In conclusion, this study identified hyphal Als proteins as new ligands of the CR3 I domain, which synergizes with β-glucan to activate CR3, promoting Syk signaling and inflammasome signaling during infection. Als3-mediated fungal clearance is essential for preventing C. albicans overgrowth.



All studies described have been approved by UC Irvine oversight committees, including the use of mice as a source of macrophages and dendritic cells by the UC Irvine IACUC. The mouse systemic infection studies were approved by the Institutional Animal Care and Use Committee at the Lundquist Institute for Biomedical Innovation at Harbor-UCLA Medical Center.


CD18−/− mice were originally provided by Claire Doerschuk (University of North Carolina, Chapel Hill, NC, USA). Dectin-2-deficient mice were a kind gift from Yoichiro Iwakura (University of Tokyo, Tokyo, Japan). Age- and sex-matched C57BL/6 J mice were purchased from Jackson Laboratories (Bar Harbor, ME, USA). 6-week-old male and female C57BL/6 J mice were purchased for in vivo experiments. All animals were bred in pathogen-free conditions in microisolator cages and were treated according to institutional guidelines following approval by the University of California IACUC.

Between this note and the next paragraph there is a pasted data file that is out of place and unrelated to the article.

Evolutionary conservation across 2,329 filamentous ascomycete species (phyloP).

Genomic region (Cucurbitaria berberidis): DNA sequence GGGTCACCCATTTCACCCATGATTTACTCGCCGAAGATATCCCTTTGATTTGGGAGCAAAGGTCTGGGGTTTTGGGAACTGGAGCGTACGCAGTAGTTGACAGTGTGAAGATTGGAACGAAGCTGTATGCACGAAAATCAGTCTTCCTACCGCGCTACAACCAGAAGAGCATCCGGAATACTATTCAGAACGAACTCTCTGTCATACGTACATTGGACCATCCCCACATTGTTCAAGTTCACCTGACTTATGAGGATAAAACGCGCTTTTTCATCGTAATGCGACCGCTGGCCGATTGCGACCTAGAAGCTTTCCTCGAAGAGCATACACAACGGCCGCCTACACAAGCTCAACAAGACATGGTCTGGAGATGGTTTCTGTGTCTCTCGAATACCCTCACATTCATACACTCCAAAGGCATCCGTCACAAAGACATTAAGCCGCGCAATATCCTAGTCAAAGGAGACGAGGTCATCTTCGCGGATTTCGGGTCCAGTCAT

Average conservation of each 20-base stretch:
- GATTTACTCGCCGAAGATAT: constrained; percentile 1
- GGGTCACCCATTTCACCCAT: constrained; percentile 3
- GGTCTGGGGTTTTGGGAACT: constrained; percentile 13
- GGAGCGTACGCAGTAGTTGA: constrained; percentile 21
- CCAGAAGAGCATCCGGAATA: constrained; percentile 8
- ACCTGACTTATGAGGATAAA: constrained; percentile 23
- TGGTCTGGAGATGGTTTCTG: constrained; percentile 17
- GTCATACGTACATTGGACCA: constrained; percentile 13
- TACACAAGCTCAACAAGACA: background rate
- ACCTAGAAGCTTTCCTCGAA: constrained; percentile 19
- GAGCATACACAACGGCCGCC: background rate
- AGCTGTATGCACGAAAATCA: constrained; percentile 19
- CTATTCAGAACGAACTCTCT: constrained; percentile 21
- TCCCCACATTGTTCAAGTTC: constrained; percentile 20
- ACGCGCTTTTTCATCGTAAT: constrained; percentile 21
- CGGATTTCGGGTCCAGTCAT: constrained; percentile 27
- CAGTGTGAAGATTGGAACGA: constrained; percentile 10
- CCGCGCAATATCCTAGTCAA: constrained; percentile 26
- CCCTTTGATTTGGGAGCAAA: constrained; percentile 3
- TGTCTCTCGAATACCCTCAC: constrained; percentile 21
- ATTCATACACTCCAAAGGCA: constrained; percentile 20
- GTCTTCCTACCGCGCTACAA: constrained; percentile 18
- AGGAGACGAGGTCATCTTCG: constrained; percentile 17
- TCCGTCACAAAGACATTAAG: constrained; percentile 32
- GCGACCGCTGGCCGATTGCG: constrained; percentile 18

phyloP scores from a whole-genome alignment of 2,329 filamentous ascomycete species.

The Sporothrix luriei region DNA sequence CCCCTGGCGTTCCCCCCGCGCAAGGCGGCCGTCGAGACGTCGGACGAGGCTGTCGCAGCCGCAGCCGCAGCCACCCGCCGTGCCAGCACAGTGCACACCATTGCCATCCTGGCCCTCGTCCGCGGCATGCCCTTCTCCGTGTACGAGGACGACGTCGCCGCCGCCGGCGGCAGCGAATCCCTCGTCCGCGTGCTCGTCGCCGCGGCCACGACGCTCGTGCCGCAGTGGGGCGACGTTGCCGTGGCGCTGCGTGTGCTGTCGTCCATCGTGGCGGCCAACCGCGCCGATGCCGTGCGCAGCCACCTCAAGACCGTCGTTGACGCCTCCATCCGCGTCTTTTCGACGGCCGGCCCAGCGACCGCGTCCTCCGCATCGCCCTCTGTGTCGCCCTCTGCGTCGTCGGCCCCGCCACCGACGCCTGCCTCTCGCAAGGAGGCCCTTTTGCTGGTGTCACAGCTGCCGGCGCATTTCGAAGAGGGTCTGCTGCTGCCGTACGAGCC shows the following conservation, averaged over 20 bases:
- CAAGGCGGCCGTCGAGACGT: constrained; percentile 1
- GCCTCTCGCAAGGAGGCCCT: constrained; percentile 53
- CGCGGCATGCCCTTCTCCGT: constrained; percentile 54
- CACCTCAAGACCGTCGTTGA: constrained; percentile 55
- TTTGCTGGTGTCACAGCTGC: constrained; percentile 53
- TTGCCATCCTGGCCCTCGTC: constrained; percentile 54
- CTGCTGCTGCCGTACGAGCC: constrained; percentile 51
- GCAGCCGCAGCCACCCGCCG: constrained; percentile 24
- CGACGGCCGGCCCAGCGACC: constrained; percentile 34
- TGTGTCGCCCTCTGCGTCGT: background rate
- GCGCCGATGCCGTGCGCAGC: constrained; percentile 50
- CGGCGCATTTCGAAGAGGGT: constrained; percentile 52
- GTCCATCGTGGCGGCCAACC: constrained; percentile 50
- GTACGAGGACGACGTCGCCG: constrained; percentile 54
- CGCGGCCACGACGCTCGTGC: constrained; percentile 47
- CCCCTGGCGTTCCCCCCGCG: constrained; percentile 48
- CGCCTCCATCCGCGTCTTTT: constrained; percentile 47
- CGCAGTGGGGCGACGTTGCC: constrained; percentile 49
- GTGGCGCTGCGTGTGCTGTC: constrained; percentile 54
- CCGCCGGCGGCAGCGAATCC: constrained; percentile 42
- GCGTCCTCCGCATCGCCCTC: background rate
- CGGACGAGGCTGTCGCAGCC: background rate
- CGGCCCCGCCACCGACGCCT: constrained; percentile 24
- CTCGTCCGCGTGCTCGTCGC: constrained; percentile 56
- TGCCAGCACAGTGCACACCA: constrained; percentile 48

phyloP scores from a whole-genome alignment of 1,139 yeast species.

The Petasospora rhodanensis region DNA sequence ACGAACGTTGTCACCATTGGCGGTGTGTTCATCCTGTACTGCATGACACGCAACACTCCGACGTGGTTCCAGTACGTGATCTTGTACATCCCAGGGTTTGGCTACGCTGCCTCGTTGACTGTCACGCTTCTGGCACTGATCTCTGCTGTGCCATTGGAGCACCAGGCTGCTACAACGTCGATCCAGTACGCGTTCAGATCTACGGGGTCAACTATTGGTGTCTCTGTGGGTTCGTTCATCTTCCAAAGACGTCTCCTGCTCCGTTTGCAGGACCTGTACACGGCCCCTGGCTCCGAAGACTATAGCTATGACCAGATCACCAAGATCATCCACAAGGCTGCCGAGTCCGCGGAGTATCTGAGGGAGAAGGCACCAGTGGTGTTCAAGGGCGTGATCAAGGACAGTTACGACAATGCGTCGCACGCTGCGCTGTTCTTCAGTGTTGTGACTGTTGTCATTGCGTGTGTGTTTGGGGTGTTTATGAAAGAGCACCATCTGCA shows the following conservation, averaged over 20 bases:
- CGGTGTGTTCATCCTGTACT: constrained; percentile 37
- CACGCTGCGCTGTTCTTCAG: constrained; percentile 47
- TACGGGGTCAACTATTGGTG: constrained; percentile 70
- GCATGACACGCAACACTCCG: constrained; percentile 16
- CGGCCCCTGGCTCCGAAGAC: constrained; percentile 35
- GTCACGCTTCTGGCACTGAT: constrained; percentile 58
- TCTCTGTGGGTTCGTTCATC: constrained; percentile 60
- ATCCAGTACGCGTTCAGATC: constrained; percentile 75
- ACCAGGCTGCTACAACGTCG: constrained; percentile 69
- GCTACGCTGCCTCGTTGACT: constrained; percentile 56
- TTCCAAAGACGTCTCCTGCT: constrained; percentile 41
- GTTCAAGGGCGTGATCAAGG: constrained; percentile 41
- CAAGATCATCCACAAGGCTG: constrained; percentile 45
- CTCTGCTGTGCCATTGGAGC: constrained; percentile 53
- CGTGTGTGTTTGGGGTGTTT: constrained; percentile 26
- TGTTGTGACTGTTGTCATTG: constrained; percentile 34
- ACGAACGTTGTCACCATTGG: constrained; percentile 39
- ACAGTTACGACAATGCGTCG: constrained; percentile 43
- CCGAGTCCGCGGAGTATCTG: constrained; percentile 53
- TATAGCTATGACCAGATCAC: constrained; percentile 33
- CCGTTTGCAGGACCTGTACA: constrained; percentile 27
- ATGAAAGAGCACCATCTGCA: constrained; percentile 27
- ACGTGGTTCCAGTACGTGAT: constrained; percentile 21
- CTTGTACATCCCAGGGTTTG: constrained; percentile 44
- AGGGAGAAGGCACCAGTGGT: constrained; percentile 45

Culture of C. albicans

Single colonies of C. albicans strains from yeast-peptone-dextrose (YPD) solid medium were inoculated into YPD liquid medium, followed by culture overnight at 30 °C (yeast forms). To prepare hyphae, yeast cells were cultured in the indicated medium at 37 °C in cell culture plates. To harvest the germinating hyphae at a similar length, the incubation time in each medium was different. 3 h in RPMI-based medium, 2 h 30 min in SC-based medium, and 2 h in YEP-based medium were used with CO2. 2% GlcNAc replaced glucose in the original media when GlcNAc was supplied.

C. albicans strains

C. albicans WT strain SC5314 and ARG4 gene-transformed SN250 were used as WT strains. The mutant strains, including hwp2Δ/Δ, sap6Δ/Δ, sap5Δ/Δ, ece1Δ/Δ, hyr1Δ/Δ, rbt4Δ/Δ, idh1Δ/Δ, nrg1 Δ/Δ, and brg1 Δ/Δ were from the Noble collection67 and transformed with ARG4. The flo8Δ/Δ mutant is described previously68. The mutants including ume6 Δ/Δ, hgc1 Δ/Δ, and efg1 Δ/Δ are described previously69,70. The plasmid pENO1-BFP-NAT was a gift from Hidde Ploegh (Addgene plasmid #50046;; RRID:Addgene_50046)52. Linearized pENO1-BFP-NAT was transformed to SN250 and the als1Δ/Δals3Δ/Δ mutant resulting in the WT-BFP and als1Δ/Δals3Δ/Δ-BFP.